Winter commencement. We’ve had a December recognition ceremony for many years now, which is not a Commencement, simply a kind of recognition, informal recognition service, for persons who graduate out of season. There are a lot of people who graduate out of season at a major university for a lot of legitimate reasons. And this year in response to their demands, for the press, and our own in-states, we’re going to do what most complex universities have done and have a mid-year commencement, properly so called. With regalia and conferring of degrees and all that kind of stuff, and that is December the 18th I think. And I suggest that you put that on your calendar and dust off your regalia so we can give our mid-year graduates the same sense of accomplishment and appreciation that we give to those in May.

A brief comment on the internal audit, about which you may have read something. We have a very promising negotiation for interim leadership in that office. I expect to announce that within a week or so. And we will be shaping guidelines in consultation with State Auditor Ralph Campbell, so that there will be no confusion in the future about written reports of internal audits. Let me remind you as I reminded the Trustees and the press this morning to keep in mind that the state audit, the external audit, is not the same commodity as the internal audit which is traditionally a management tool to strengthen operations and procedures. We’ve been getting perfectly clean state audit reports every year, and we are going to work with auditor, State Auditor Campbell, with the new interim leadership in our Internal Audit Department, and come up with reasonable guidelines that set out pretty clearly when there will be a written report filed and made public record and when there will not be. There are legitimate reasons to call in someone to advise us on our operations and to strengthen our systems and our procedures without the fear of having that in the newspapers. I’m afraid that if everything is considered an audit we will chill the instinct that people have to call up to have someone come in and look over what they’re doing to make it better. And we don’t want to chill that instinct, but we do want to be reading on the same page as the State Auditor, and I have taken, at his recommendation, the personal responsibility to supervise the internal audit and look forward to continuing that process.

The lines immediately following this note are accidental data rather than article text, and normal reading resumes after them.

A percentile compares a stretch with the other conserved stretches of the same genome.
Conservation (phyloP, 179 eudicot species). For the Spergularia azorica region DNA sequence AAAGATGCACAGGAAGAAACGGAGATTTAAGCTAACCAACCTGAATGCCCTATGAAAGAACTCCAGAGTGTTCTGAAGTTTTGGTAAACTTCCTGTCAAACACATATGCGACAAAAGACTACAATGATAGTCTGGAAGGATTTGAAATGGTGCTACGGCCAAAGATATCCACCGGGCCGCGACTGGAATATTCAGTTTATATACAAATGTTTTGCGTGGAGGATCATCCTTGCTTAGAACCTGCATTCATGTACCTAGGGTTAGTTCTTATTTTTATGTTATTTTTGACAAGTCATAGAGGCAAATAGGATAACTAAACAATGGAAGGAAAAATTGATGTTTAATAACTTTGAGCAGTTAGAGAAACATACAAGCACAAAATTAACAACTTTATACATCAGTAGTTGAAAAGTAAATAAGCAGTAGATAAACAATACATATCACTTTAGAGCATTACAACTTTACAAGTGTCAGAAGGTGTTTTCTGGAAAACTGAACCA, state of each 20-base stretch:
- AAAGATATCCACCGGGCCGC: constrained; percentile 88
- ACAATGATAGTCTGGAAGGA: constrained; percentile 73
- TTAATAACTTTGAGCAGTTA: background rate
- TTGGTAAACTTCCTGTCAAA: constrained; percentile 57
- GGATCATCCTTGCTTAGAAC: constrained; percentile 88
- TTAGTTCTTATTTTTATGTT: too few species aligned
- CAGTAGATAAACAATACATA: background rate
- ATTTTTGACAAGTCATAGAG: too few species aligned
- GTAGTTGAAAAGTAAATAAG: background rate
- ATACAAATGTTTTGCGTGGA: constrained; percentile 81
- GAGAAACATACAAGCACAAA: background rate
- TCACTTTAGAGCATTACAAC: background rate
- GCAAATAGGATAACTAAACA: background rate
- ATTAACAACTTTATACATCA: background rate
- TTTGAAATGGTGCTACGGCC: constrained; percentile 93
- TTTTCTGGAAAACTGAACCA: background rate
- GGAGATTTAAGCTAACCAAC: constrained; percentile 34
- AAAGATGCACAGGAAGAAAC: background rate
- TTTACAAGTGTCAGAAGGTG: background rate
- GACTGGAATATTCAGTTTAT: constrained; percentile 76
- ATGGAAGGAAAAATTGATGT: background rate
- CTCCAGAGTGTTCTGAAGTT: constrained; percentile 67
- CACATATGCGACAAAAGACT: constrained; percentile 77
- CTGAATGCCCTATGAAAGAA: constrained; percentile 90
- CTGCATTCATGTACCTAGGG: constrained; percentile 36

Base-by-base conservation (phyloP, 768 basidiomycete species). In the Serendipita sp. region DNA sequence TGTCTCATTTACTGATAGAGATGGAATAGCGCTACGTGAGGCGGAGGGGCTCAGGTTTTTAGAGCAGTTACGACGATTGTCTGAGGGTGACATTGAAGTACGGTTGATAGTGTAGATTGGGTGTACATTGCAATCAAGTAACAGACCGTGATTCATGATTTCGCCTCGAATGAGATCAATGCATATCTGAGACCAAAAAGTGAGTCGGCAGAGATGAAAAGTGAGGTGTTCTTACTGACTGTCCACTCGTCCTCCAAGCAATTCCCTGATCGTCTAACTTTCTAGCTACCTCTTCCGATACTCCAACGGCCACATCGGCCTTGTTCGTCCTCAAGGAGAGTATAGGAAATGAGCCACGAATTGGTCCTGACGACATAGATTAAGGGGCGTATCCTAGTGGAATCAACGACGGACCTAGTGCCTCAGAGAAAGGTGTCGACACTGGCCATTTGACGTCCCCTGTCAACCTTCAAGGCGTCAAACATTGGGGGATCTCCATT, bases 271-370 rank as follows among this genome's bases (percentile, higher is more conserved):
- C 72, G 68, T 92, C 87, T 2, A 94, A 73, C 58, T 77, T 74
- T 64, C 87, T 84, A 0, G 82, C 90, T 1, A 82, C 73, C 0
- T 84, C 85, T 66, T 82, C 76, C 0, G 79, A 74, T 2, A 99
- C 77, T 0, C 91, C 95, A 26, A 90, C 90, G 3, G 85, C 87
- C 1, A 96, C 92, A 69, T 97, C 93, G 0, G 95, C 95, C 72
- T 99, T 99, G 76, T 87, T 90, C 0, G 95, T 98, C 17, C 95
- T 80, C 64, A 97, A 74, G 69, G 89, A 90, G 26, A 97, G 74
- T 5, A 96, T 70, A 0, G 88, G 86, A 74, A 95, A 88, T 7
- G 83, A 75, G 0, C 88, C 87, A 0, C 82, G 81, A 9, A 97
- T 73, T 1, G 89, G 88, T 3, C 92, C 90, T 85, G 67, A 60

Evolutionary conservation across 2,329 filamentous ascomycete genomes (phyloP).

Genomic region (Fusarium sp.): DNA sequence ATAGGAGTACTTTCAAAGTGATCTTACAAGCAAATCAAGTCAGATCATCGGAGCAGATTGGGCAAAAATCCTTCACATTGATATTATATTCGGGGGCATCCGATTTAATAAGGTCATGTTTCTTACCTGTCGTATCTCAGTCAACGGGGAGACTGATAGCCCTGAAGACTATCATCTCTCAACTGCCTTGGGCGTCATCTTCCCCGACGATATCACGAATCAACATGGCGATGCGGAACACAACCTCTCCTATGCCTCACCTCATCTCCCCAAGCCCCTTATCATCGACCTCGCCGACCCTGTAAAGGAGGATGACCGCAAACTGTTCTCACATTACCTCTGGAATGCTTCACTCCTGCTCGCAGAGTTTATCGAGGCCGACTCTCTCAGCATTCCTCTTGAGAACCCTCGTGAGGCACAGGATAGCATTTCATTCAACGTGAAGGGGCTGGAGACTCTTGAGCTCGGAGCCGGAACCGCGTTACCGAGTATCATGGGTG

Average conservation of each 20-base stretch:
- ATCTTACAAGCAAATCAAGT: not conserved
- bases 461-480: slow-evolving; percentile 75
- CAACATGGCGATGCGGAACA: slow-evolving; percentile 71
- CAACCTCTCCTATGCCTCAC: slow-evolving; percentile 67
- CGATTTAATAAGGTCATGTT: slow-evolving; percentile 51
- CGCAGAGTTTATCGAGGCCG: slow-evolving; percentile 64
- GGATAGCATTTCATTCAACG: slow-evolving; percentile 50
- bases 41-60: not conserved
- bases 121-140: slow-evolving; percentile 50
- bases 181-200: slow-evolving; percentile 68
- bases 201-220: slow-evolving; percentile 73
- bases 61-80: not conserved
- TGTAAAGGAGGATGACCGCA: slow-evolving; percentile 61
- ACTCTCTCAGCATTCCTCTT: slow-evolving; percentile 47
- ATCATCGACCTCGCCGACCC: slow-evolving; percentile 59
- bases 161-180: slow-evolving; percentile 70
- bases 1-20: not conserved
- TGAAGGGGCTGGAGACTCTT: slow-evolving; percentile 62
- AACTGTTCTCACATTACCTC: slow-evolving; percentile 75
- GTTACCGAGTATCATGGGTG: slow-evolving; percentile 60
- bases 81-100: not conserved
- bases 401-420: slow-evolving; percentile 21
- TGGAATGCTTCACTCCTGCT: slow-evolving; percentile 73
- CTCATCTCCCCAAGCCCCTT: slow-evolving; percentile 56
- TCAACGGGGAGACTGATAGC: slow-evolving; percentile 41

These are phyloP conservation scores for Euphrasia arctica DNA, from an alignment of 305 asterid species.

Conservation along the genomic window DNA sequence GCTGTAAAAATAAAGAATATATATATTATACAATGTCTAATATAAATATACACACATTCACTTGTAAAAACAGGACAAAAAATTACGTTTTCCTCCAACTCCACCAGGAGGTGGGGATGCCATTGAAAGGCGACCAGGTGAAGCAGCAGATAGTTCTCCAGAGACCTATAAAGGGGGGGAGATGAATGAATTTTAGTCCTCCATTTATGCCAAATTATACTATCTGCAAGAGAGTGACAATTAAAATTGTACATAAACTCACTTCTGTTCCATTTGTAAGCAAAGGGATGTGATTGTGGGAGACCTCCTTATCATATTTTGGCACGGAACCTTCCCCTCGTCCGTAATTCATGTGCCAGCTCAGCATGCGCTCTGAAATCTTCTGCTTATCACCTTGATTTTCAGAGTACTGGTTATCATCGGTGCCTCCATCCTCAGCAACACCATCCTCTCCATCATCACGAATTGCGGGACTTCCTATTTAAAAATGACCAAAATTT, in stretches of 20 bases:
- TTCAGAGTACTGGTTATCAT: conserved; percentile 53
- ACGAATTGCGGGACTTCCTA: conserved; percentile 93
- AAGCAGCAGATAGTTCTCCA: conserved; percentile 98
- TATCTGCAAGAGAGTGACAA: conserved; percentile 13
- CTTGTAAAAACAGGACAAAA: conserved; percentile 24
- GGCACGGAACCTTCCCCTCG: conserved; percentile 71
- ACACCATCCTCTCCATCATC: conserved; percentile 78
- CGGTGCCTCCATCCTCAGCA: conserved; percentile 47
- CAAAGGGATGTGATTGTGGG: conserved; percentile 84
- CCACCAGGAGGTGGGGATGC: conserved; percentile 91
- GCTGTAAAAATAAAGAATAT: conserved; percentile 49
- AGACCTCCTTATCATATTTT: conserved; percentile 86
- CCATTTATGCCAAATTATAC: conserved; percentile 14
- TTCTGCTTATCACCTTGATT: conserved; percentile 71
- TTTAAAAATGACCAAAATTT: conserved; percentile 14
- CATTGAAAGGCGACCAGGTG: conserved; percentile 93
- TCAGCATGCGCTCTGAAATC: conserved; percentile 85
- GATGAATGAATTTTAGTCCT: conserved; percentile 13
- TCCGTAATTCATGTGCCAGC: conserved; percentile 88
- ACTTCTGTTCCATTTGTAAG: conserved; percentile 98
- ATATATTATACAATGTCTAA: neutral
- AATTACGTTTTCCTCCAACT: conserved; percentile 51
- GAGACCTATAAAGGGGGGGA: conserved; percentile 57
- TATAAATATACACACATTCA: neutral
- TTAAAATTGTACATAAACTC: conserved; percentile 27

Finally, let’s turn to the essential teaching, research, and service mission of the University. I take pleasure in submitting to all of you who are here today, printed copies of my annual report. I hope you read every page of it and share it with your colleagues. Other copies are available on request at the office of Clifton Metcalf, our Associate Vice Chancellor for University Relations. I think you’ll be proud of the University as you read this report. You’ll find that the shaded column on the right hand side of each double page is full of useful information, a nice way to get a capsule sort of snapshot of conditions at the University. But I encourage you to read the whole text. We had a wonderful year in the Bicentennial year, thanks to the diligence and energy and confidence of this faculty and thanks to the full cooperation of our non academic employees, the enthusiasm of students, alumni, and so on. And I’m proud of the annual report, not because I helped to write it and took responsibility for it, but because you and others made it so positive. And since we prepared this report, the beat goes on. In the new rankings that have been published, as I’ve mentioned, the University is clearly on the rise in national recognition and stature. And there have been some recent rather inspiring accomplishments. I hate to mention any of them because I’d be leaving out lots of others, but what the heck. Let me highlight a little bit what’s been going on since this report was written. Dr. Jeffrey Fair and his team of abdominal transplant surgeons successfully replaced a kidney and pancreas in a Goldsboro man with severe diabetes. You don’t mess around with the pancreas and go home to your wife and children, but this man has gone home to his wife and children in good health with a new kidney and pancreas. All of us enjoyed at least parts of Ken Burns’ baseball documentary, his nine inning documentary on public TV. Knowing that Burns’ great friend, our colleague Bill Leuchtenburg, authored the original short script, some 18 or 19 pages, and helped fine-tune Ken Burns’ long, long, long final script. So if you have watched that, you will see the fine hand of Bill Leuchtenburg. Joe DeSimone, one of our brilliant young chemists, has headed a team that has designed a whole new way to make plastics without producing harmful waste products. So our colleague is on the cutting edge of the clean plastics revolution. I told you about Skip Bollenbacher’s initiative, the $2 million grant from the Hughes Foundation. We’ve achieved recently the full accreditation of our doctoral training program in clinical psychology. We’ve received authorization to establish a school administration program, leading to a Master’s in School Administration (M.S.A.) degree in our School of Education. The joint UNC-Duke Program in Latin American Studies received a $500,000 grant from the Andrew W. Mellon Foundation this summer. The grant reflects the quality of our own Curriculum in Latin American Studies, which in the past year achieved two first-place rankings in national surveys of undergraduate instructional programs, and, as I said to the Trustees, affectionately and whimsically, we are glad to bring Duke along in our success. Lars Schoultz, Kenan Professor of Political Science, was named the 1994-95 Woodrow Wilson Fellow. Schoultz will study US policy toward Latin America. Earlier this year the Class of 1994 elected him favorite professor, proving once again that good teaching and good research go hand in hand. Hewlett Packard recently awarded $700,000 to the Department of Computer Science for virtual reality research. And I’ve told you all I know about virtual reality. We continue to lead the world in this area, I modestly proclaim. And thus ended the long reading of the lesson. Questions, comments, rebuttals? Further encomia? Not to me but to you?